Welcome our new artisan feature, Jasper Coffee. We had the privilege of meeting Wells Trenfield the Director of Jasper Coffee when he visited us here at Junction. His insight and passion is clearly evident in all that he does and we are very excited to be showcasing this wonderful brand and product to you throughout April.
Jasper Coffee is an Australian family owned Specialty Coffee Roaster established in 1989, led by Directors Merilyn Parker and Wells Trenfield.
With deep roots in the art world, coffee has become Wells & Merilyn’s palette. They are dedicated to re-humanizing the coffee supply chain, and have formed strong friendships across the coffee world in their exploration and adventure into the unknown.
Junction is absoloutely thrilled to welcome Jasper Coffee and their Red Dust blend to our family of regional artisans. Jasper’s ‘Red Dust the Coffee’ was initiated by Outback Academy Australia in a landmark funding campaign involving coffee and Indigenous Communities across Australia. The crux of this partnership, is to support the mentoring initiatives and the ambassadorial efforts of the Red Dust Heelers.
See Well’s interview with us below.
How long has Jasper Coffee been operating?
Jasper Coffee has been operating , it seems , forever. But last report tells me that is not so, and we started in 1989.
How did Jasper Coffee Park get started? What was the inspiration?
My (life)partner started the business by purchasing a little downgraded overpriced roastery. The inspiration was that she knew absolutely nothing about both business and coffee and that leaves room for anything positive and creative to happen…and at the time, I refused be part of this nonsense. We only ever drank the brown stuff occasionally. I joined the business several months later to “help out” The other inspiration was that there was lots of creative food producers and food retail operators at the time, all exploring the potential of fresh new tastes and directions. We recognised the same could be explored with coffee.
What did the founders do previous to starting Jasper Coffee?
Both partners were engaged with art. My partner was an art teacher and ceramist, while I was a practicing and exhibiting painter and print maker. We both brought this experience into the our roasting and blending the tastes coffees and how we used graphics and colours of the labels to equate tastes and food experiences.
Why Coffee !? Well, since we had no experience with this product, we treated it as a raw palette from which to mix and achieve nuances of equivalent taste experiences, then to create the final compostion as we would a picture. The coffee for us was imbued with meaning.
Is there a specific product or blend that you are fond of from your business?
There were no presumptions or prerequisites , apart from, we would only sell coffees that we liked the taste of. Our business was not predicated on price but truly on the quality of the product.
One of the most memorable coffees we had in our repertoire, was from a single estate in India, called Yellnoorkahn. We had this for maybe 15 years before the entire estate was sold to a café owner in India. Perhaps the everlasting flavour of and story of a coffee from Papua New Guinea, which grows wild in the forest ,and which was one of our first coffees, is among my favourites. But then it is without exception that I love my coffee experiences of Ethiopia, especially Limu or Yirgacheffe. . Perhaps the most exotic experience was a coffee from Flores in Indonesia, which had been deliberately dried and matured for 7 years before we received it to roast…but unable to repeat purchase.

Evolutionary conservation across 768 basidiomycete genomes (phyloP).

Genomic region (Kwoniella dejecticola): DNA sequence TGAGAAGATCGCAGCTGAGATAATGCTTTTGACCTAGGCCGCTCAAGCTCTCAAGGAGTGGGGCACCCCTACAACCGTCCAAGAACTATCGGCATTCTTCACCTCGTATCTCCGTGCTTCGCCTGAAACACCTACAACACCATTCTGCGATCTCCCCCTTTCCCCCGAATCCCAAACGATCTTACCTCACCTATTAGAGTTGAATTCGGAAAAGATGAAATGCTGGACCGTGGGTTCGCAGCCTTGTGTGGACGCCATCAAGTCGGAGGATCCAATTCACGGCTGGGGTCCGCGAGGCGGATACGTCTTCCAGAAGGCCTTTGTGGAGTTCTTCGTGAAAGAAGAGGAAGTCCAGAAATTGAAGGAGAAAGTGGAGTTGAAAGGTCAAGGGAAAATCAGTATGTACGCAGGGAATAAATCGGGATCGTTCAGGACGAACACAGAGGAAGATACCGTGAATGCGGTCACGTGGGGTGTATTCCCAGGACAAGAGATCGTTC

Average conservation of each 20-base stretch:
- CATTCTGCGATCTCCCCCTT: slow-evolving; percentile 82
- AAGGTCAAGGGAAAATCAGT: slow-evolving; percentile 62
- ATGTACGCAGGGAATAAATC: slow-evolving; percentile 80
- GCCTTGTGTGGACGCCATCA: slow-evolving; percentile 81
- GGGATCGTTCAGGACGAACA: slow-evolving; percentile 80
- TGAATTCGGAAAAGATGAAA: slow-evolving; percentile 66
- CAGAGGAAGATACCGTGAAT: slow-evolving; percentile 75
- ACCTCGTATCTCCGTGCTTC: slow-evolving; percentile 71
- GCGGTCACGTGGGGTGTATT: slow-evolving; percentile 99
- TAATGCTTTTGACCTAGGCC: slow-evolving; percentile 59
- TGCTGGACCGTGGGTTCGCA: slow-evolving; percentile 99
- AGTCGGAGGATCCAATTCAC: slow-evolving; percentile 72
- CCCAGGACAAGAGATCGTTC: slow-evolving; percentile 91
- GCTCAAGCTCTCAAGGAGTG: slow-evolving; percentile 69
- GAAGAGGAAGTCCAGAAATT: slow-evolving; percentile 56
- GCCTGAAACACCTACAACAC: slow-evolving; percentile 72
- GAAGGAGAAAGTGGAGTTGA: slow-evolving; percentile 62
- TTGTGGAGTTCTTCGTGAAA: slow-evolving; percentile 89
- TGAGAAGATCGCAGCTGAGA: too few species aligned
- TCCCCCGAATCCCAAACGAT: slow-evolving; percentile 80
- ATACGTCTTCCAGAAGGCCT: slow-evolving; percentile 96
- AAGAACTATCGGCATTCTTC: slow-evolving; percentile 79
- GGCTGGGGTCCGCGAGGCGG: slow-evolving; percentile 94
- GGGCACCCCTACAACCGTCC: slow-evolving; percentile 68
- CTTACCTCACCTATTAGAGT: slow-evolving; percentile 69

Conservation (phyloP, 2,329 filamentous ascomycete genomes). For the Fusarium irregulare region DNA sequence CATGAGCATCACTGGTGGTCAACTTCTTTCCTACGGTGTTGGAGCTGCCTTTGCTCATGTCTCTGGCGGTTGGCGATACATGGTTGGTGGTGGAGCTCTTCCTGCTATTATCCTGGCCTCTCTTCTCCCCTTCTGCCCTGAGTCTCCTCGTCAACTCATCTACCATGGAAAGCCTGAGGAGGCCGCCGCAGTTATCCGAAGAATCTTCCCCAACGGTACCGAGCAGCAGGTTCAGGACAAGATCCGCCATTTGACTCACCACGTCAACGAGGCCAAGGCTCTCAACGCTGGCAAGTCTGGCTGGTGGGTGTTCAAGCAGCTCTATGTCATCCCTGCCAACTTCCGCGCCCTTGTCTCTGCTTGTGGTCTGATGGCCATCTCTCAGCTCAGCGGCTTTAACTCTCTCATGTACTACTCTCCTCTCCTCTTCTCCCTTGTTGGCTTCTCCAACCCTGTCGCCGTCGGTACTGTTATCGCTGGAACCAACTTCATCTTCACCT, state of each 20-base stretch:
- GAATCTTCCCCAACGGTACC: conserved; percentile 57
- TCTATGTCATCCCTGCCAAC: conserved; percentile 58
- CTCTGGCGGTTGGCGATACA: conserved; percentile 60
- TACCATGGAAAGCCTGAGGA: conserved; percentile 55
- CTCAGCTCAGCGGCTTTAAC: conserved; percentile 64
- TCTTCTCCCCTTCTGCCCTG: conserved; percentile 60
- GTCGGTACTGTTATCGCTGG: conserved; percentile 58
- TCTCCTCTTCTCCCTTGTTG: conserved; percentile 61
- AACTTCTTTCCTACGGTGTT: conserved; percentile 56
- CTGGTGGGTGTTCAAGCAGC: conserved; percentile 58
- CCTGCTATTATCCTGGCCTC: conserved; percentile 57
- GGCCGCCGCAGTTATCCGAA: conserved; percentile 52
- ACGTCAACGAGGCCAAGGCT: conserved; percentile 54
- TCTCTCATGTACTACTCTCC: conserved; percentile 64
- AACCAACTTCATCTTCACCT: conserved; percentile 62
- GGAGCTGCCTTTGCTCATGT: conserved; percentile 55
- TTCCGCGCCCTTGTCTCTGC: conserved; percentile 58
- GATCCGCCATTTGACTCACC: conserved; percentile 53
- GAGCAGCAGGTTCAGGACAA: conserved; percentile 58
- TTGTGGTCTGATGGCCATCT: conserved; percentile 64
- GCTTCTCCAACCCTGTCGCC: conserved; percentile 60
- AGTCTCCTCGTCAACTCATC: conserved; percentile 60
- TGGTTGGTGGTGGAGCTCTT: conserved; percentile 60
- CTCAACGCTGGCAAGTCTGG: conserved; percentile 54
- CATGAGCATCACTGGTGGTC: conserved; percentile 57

What’s your number one tip for the ultimate coffee experience?
Number one tip for the coffee experience is to sit in the garden , sip slowly on a filter brew of Nicaraguan Marogogipe, and read the Sunday paper…and respect all the human energy that has poured into the growing , harvesting, processing, shipping, roasting , and making of this humble complex brew.
For a great food experience I would take people to Morocco.
If you could visit any city for a day’s eating and drinking experience, where would it be and why?
For the ultimate food experience for a day, I would not go past Paris. Food and wine reflect the ambience of a place, and Paris is turgid in both. I think I would even start and maybe finish with the patisseries, yet perhaps a dabble in the fromagerie and bread shops out of respect. But wait till Melbourne or Addis Ababa for the coffee. Yet, I have to say that best travel experiences often happen around food experiences. Without doubt, the fresh sardines straight off the boat at port , then onto the waiting charcoal grill, to the plate with lemon and charcoal grilled onions and fresh wholemeal Moroccan bread, at Essaouira, is perhaps the place to take a special friend for the most memorable taste experience, while perched at risk on a crate.
What other local artisans or producers do you admire? Why?
Since I first met the celebrated winemaker Chris Pfeiffer at his winery in Wahgunyah, I can only say that I have enormous admiration for this craft and tolerance and skill. I have learned to respect the winemakers knowledge of variables and nuances of soil, weather and skills to achieve great taste experiences.
If you had to choose your last meal, what would it be?
My last meal would have to be vegemite on fresh bread with slabs of butter, dressed with mint and walnuts.
After Wells visit to us at Junction, we then received a further answer to his question….
So…. For the most memorable and desirable dessert to complement the Vegemite mint and walnut bite, the grand finale has to be the Chocolate marquise, coffee crumb and blood plum gel, but only when indulged with a luscious Tokay sip, pulled together with a chilled double short extraction Red Dust coffee let to settle into sweet intense plum and treacle dark chocolate.
Truly mesmerising to the bitter end !!